Lancaster farming. (Lancaster, Pa., etc.) 1955-current, October 28, 2000, Image 1

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    *".l I 1 ■BIIV "'—--
V 01.45 No. 52
Cook, Baker, Fund Raiser
Granger of the Year Harold Steeley, Ottsvllle, left, has helped prepare many suppers
as a Plumsteadville Grange #1738 member. In center is wife Ruth and their son
Donald. Photo by Andy Andrews
State College Hosts Pa.
Community Forestry Conference
Lancaster Farming Staff
Co.) Forestry and land-use
issues must be at the forefront of 1
community planning, according
to several speakers last week at
the two-day ninth annual for
estry conference here at the
Atherton Hotel.
“We are a very grass-roots or
ganization,” said Ben Tresselt
Jr., president of the Pennsylva-
Handout To
Dairy Farmers
sponding to persistent and his
torically low milk prices, U.S.
Agriculture Secretary Dan
Glickman recently told Ameri
ca’s dairy farmers that signifi
cant new assistance is on the
Glickman said the agriculture
appropriations bill that Presi
dent Clinton is expected to sign
provides an estimated $667 mil
lion to help dairy farmers cope
with the low milk prices, which
(Turn to Pag* A 23)
Four Sections
nia Urban and Community For
estry Council, sponsors of the
The council, a volunteer or
ganization, assists Pennsylvania
communities and volunteer
groups in managing and main
taining trees and natural re
sources. More than 100 forestry
representatives attended the
Featured speakers presented
topics such as urban sprawl,
Set Clocks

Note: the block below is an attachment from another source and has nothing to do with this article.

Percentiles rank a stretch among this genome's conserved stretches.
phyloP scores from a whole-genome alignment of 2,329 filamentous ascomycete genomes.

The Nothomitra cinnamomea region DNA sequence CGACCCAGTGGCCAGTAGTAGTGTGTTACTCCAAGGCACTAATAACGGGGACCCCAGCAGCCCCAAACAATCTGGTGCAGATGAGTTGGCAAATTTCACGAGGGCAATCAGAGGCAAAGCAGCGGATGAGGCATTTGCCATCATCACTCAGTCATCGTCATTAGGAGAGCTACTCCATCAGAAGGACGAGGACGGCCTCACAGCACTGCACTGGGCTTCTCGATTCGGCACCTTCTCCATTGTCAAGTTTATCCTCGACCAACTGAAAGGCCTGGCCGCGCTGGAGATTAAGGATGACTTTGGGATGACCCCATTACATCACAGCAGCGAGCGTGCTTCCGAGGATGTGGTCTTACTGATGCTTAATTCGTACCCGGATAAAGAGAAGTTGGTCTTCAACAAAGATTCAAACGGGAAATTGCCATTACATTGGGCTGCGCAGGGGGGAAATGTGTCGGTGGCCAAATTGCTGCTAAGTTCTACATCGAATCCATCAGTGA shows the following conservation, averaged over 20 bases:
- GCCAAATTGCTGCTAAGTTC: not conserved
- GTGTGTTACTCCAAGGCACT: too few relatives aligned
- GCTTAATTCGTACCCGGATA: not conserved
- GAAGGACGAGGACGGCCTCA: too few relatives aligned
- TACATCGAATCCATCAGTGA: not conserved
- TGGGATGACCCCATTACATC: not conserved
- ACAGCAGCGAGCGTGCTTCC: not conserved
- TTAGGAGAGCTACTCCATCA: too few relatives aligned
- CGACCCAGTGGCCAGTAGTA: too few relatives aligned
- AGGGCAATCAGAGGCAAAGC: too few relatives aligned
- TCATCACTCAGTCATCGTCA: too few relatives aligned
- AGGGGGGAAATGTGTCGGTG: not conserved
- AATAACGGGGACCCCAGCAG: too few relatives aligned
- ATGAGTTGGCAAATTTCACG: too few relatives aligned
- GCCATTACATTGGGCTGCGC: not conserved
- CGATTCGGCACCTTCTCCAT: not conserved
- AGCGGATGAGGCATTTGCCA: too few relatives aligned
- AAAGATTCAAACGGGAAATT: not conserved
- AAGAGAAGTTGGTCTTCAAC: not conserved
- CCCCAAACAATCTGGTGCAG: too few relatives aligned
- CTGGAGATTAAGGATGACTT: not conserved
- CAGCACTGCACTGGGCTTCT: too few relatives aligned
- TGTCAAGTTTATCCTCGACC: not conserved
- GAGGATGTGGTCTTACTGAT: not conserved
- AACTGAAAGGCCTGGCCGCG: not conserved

Back Tonight
It’s autumn, so it’s time to
“fall” back to return to
Eastern Standard Time,
which begins tomorrow.
The time has returned to
change from Daylight Saving
time .back to Eastern
Standard Time, providing
fewer hours of daylight. We
“fall back’’ one hour at
1 a.m. Sunday, Oct. 29.
So turn your clocks Jmfck
one hour before to
bed tonight. Remember,
animal feeding and milking
schedules need to be adjusted
Lancaster Farming, Saturday, October 28, 2000
zoning laws, open space, plan
ning for a community forest, dis-
(Turn to Page A2l)
Building a positive image for the Lancaster County Poultry Association is its board of
directors, from left, Nelson Groff, president; Jay Shannon, vice president; Andy Brad
ford, secretary; and Becky Petit, treasurer. Turn to page A 29 to read about the associa
tion’s annual banquet Tuesday evening. Photo by Lou Ann Good
$32.00 Per Year
Granger Of Year’s
Work Emphasizes Volunteerism
Lancaster Farming Staff
CARLISLE (Cumberland
Co.) In 1986, Granger of the
Year Harold Steeley, Ottsville,
said he sold the cows on his
dairy and “went to work.”
From the stallbarn to the
kitchen, that is.
The 55-year Pomona, state,
and national Grange member
“retired” from dairying, which
had been his life for more than
40 years, to not only work part
time at Moyer’s Chicks Inc,
Quakertown, but to put on the
apron strings.
According to Bill Steel, state
Grange Master, Steeley “is a
cook one of those things I like
to do,” he told about 300 Grange
members gathered Monday eve
ning for the annual banquet.
Steeley’s specialty: oyster
Lamont and Leigh Ann Ennis, and daughter Sierra, N.Y.,
raise Braunvieh cattle. See pages A 32 and A4O for a report
on the Braunvieh breed. Photo courtesy of the Ennis family
60c Per Copy
bakes. “Oyster dinners,” said
Steel. “We need more of them.”
All in a good cause, of course.
Steeley’s cooking has gone a
long way to raise money for
Grange charities.
Steeley, married to Ruth, was
honored Monday evening with
the coveted Granger of the Year
honor at the 128th edition of the
Pennsylvania State Grange
Convention at the Clarion (for
merly Embers) Hotel in Carlisle.
Since becoming a member of
Junior Grange at the age of 5,
Steeley has served on the Plum
steadville Junior Grange #37
until he was 16. Afterward, he
served as master three times of
the Plumsteadville Grange
Steeley, who also served as
Bucks County Pomona Grange
(Turn to Pag* A3O)